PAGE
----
In Josephus, "κλίμακας" can connote a literal ladder, but it is most certainly used, as in the above references, to indicate a very massive geological "Ramp," (http://classic.net.bible.org/dictionary.php?word=Ladder%20Of%20Tyre).

Josephus, J. AJ 12.8.3 - And Judas came upon the city in the morning; and when he found that the enemy were making an assault upon the walls, and that some of them brought ladders

J. AJ 12.338 - ἤδη τοῖς τείχεσι προσβεβληκότας τοὺς πολεμίους καὶ τοὺς μὲν κλίμακας, ὥστε ἀναβαίνειν ἐπ᾽ αὐτά, τοὺς δὲ μηχανήματα προσφέροντας, κελεύσας

Josephus, J. AJ 13.5.4 - and appointed his brother Simon to be the general over the forces, from the Ladder of Tyre unto Egypt.

J. AJ 12.338 - τὸν ἀδελφὸν δ᾽ αὐτοῦ Σίμωνα στρατηγὸν τῆς στρατιᾶς ἀπὸ κλίμακος τῆς Τυρίων ἕως Αἰγύπτου καθίστησιν.


The "Regular" connotation of "Stand," does not apply--at all

Note: The sense of "Stand" within the meaning of "it was a standing pool of water," is appropriate--but certainly not as in: "a man standing".

In Hebrew, there is a specific word to imply "a man standing", (עמד)--but this word is not used in this context of Joseph's Dream.

Instead, a completely different verb choice is used--נצב:

First, this construction in Genesis is very similar to the one in Amos, and again the Septuagint/LXX chooses the same Greek word in Translation, (which does not mean "Stand"):

Amos 9:1, NASB - I saw the Lord standing beside the altar, and He said,

Amos 9:1, WLC - ראיתי את־אדני נצב על־המזבח ויאמר הך הכפתור

Amos 9:1, LXX - εἶδον τὸν κύριον ἐφεστῶτα ἐπὶ τοῦ θυσιαστηρίου

Lamentations using "נצב" to indicate, "Firmly Placed," (which is unfortunate, in this context).

Lam. 2:4, NASB - He has bent His bow like an enemy; He has set His right hand like an adversary ... Lam. 2:4, WLC -דרך קשתו כאויב נצב ימינו כצר ויהרג כל מחמדי־עין באהל בת־ציון שפך כאש חמתו Lam. 2:4, LXX - ἐνέτεινεν τόξον αὐτοῦ ὡς ἐχθρός ἐστερέωσεν δεξιὰν αὐτοῦ ὡς ὑπεναντίος

Genesis also uses נצב to indicate "Well-Settled, Heaped, Firmly Ground":

Gen. 33:20, NASB - Then he erected there an altar and called it El-Elohe-Israel.

Gen. 33:20, WLC - ויצב־שם מזבח ויקרא־לו אל אלהי ישראל׃

Gen. 33:20 - καὶ ἔστησεν ἐκεῖ θυσιαστήριον καὶ ἐπεκαλέσατο τὸν θεὸν Ισραηλ

When Genesis wants to convey, "Stand," in the regular meaning, it does--unambiguously:

Gen. 24:31, NASB - And he said, “Come in, blessed of the Lord! Why do you stand outside since I have prepared the house, and a place for the camels?”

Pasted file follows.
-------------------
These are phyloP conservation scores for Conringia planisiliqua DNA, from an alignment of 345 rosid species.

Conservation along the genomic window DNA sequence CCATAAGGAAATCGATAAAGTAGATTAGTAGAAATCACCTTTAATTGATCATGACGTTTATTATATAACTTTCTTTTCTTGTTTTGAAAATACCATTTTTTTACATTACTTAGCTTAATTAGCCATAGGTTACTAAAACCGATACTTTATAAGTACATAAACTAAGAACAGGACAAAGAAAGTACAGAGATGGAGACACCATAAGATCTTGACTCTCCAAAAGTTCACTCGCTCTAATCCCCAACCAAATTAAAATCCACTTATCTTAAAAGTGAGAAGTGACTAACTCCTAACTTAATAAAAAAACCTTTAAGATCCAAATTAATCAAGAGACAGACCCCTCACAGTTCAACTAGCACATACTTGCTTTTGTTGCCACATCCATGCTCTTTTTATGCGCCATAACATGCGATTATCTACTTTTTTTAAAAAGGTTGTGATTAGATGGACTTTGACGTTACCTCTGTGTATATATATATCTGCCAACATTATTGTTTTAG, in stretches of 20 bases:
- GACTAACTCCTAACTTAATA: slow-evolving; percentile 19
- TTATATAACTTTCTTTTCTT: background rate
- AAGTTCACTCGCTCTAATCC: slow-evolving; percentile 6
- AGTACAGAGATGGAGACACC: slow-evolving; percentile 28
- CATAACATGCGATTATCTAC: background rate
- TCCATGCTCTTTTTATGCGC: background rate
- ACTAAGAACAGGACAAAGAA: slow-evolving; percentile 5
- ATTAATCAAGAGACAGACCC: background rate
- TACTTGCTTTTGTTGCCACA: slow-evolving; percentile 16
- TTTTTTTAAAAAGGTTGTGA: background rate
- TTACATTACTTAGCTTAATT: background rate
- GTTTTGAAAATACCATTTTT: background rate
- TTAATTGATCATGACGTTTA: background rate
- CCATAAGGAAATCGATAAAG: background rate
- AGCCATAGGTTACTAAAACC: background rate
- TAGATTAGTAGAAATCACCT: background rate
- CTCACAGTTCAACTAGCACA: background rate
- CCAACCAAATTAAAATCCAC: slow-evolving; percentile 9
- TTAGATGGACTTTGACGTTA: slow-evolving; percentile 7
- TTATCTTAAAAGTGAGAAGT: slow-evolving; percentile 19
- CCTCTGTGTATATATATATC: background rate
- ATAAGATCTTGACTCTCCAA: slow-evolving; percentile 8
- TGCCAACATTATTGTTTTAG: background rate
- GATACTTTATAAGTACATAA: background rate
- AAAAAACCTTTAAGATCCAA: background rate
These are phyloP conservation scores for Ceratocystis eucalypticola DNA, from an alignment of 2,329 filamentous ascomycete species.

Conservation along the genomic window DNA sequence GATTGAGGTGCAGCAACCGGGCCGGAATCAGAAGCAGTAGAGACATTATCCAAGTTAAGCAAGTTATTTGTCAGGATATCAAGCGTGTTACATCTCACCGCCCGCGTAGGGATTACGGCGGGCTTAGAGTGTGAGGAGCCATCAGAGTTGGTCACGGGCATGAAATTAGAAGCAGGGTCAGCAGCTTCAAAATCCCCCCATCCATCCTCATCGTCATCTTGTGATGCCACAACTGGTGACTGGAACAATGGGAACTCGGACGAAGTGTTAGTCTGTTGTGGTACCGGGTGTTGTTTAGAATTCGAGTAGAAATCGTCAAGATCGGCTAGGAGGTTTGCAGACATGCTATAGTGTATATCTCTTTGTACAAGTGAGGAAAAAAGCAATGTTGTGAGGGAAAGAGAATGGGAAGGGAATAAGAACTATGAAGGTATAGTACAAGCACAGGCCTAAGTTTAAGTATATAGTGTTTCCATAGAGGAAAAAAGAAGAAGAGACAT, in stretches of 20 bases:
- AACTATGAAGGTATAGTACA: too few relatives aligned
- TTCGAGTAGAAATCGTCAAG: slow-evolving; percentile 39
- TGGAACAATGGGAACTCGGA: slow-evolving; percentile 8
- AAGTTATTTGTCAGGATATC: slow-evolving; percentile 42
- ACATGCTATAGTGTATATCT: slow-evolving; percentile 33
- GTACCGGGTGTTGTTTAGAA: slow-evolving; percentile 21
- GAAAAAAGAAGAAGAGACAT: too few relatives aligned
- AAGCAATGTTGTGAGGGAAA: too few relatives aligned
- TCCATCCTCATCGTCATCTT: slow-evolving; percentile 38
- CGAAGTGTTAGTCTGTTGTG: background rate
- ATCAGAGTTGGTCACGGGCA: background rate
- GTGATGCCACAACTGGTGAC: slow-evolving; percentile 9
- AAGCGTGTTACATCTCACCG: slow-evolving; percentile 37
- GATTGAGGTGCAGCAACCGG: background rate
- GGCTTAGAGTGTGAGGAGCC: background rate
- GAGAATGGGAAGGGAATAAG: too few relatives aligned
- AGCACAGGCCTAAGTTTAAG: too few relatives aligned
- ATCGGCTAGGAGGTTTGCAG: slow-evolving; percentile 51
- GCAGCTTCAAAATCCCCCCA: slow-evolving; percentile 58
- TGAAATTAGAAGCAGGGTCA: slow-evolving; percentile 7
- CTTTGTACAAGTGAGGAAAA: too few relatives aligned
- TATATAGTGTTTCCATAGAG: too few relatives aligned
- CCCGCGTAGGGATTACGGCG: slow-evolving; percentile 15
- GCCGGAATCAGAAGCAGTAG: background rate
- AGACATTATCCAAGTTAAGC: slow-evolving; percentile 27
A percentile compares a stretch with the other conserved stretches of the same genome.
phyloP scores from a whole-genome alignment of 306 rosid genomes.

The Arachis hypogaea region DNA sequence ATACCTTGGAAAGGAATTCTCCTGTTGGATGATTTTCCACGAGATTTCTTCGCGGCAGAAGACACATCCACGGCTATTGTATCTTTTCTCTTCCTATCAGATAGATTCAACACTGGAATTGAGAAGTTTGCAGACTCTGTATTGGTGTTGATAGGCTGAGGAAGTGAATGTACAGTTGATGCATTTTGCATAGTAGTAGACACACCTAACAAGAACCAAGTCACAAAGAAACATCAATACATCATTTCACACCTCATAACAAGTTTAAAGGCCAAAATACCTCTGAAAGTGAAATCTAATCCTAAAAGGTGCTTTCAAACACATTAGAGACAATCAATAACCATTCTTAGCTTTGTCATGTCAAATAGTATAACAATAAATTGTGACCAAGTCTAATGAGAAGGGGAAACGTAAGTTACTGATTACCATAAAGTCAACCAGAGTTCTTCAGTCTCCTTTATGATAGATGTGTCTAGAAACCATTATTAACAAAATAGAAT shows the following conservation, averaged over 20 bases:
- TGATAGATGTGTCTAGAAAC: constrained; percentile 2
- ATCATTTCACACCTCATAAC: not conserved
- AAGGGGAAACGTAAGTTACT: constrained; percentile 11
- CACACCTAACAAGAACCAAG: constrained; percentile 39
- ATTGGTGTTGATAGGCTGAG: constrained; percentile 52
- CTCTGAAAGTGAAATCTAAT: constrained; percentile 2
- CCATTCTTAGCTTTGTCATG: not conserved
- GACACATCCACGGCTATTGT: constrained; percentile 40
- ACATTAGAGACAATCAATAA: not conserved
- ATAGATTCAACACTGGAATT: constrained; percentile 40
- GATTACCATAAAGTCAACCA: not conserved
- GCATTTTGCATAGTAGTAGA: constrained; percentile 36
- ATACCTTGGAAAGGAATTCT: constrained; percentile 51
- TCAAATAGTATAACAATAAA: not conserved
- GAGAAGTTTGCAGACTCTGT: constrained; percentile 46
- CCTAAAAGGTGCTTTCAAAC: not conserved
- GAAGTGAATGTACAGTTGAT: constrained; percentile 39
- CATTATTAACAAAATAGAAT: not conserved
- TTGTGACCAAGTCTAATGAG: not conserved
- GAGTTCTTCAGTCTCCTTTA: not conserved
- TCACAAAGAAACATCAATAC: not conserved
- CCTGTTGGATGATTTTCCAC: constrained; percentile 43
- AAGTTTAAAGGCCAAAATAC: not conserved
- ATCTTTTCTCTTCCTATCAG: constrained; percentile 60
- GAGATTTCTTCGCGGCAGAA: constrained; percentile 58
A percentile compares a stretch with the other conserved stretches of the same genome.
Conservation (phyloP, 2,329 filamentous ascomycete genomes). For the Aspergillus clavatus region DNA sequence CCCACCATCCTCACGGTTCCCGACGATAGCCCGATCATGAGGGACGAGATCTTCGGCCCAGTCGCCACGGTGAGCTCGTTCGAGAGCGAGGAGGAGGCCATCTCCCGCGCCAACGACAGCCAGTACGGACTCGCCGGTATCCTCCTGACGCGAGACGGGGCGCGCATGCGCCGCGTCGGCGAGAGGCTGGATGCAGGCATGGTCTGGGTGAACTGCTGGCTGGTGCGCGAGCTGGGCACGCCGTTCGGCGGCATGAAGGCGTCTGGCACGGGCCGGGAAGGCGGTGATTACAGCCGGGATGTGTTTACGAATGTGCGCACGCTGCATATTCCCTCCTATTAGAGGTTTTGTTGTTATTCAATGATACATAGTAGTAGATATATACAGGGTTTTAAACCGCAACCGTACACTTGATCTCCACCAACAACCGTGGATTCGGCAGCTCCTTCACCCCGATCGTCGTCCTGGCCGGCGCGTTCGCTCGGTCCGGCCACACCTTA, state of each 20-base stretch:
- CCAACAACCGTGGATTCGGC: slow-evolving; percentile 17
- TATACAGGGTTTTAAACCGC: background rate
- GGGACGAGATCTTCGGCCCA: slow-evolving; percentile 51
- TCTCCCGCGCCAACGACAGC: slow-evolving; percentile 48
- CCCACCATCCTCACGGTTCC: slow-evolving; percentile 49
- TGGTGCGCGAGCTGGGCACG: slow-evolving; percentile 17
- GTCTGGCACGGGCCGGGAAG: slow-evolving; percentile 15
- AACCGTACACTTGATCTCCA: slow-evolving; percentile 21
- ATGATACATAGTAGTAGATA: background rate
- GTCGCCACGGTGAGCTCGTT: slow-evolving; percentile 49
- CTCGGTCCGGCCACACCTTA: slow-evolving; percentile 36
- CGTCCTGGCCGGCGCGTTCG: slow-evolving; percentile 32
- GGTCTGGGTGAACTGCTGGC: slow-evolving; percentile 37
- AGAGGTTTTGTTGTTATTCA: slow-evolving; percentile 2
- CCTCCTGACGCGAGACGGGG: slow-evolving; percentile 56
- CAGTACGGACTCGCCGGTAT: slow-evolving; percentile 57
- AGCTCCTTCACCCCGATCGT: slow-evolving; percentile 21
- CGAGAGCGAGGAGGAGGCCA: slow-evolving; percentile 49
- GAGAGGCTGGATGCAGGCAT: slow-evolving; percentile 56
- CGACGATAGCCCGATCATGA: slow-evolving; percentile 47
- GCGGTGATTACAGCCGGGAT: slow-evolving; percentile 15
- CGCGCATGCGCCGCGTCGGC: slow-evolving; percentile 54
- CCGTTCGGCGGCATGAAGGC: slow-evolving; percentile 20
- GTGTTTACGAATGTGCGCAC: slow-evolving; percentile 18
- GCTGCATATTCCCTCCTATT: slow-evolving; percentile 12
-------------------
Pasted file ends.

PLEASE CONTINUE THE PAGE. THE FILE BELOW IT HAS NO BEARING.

Gen. 24:31, WLC - ויאמר בוא ברוך יהוה למה תעמד בחוץ ואנכי פניתי הבית ומקום לגמלים׃

In Juxtaposition, Genesis intentionally uses "נצב" to imply something else:

Gen 28:13, NASB - And behold, the Lord stood above it and said, “I am the Lord, the God of your father Abraham and the God of Isaac; the land on which you lie, I will give it to you and to your descendants.

Gen 28:13, WLC - והנה יהוה נצב עליו ויאמר אני יהוה אלהי אברהם אביך ואלהי יצחק הארץ אשר אתה שכב עליה לך אתננה ולזרעך׃

Important to note is the Greek verb doesn't come close to the regular understanding of "Stand."

Gen 28:13, LXX - ὁ δὲ κύριος ἐπεστήρικτο ἐπ᾽ αὐτῆς καὶ εἶπεν ἐγὼ κύριος ὁ θεὸς Αβρααμ τοῦ πατρός σου καὶ ὁ θεὸς Ισαακ μὴ φοβοῦ ἡ γῆ ἐφ᾽ ? ἧς σὺ καθεύδεις ἐπ᾽ αὐτῆς σοὶ δώσω αὐτὴν καὶ τῷ σπέρματί σου

And again:

Gen. 24:43, NASB - behold, I am standing by the spring, and may it be that the maiden who comes out to draw, and to whom I say, “Please let me drink a little water from your jar”;

Gen. 24:43, WLC - הנה אנכי נצב על־עין המים והיה העלמה היצאת לשאב ואמרתי אליה השקיני־נא מעט־מים מכדך׃

Gen. 24:43, LXX - ἰδοὺ ἐγὼ ἐφέστηκα ἐπὶ τῆς πηγῆς τοῦ ὕδατος καὶ αἱ θυγατέρες τῶν ἀνθρώπων τῆς πόλεως ἐξελεύσονται ὑδρεύσασθαι ὕδωρ καὶ ἔσται ἡ παρθένος ᾗ ἂν ἐγὼ εἴπω πότισόν με μικρὸν ὕδωρ ἐκ τῆς ὑδρίας σου

Saul was not "Standing," but rather "Collapsed, firmly against, or Supported Upon":

2 Sam 1:6, NASB - The young man who told him said, “By chance I happened to be on Mount Gilboa, and behold, Saul was leaning on his spear. And behold, the chariots and the horsemen pursued him closely.

2 Sam 1:6, LXX - καὶ εἶπεν τὸ παιδάριον τὸ ἀπαγγέλλον αὐτῷ περιπτώματι περιέπεσον ἐν τῷ ὄρει τῷ Γελβουε καὶ ἰδοὺ Σαουλ ἐπεστήρικτο ἐπὶ τὸ δόρυ αὐτοῦ καὶ ἰδοὺ τὰ ἅρματα καὶ οἱ ἱππάρχαι συνῆψαν αὐτῷ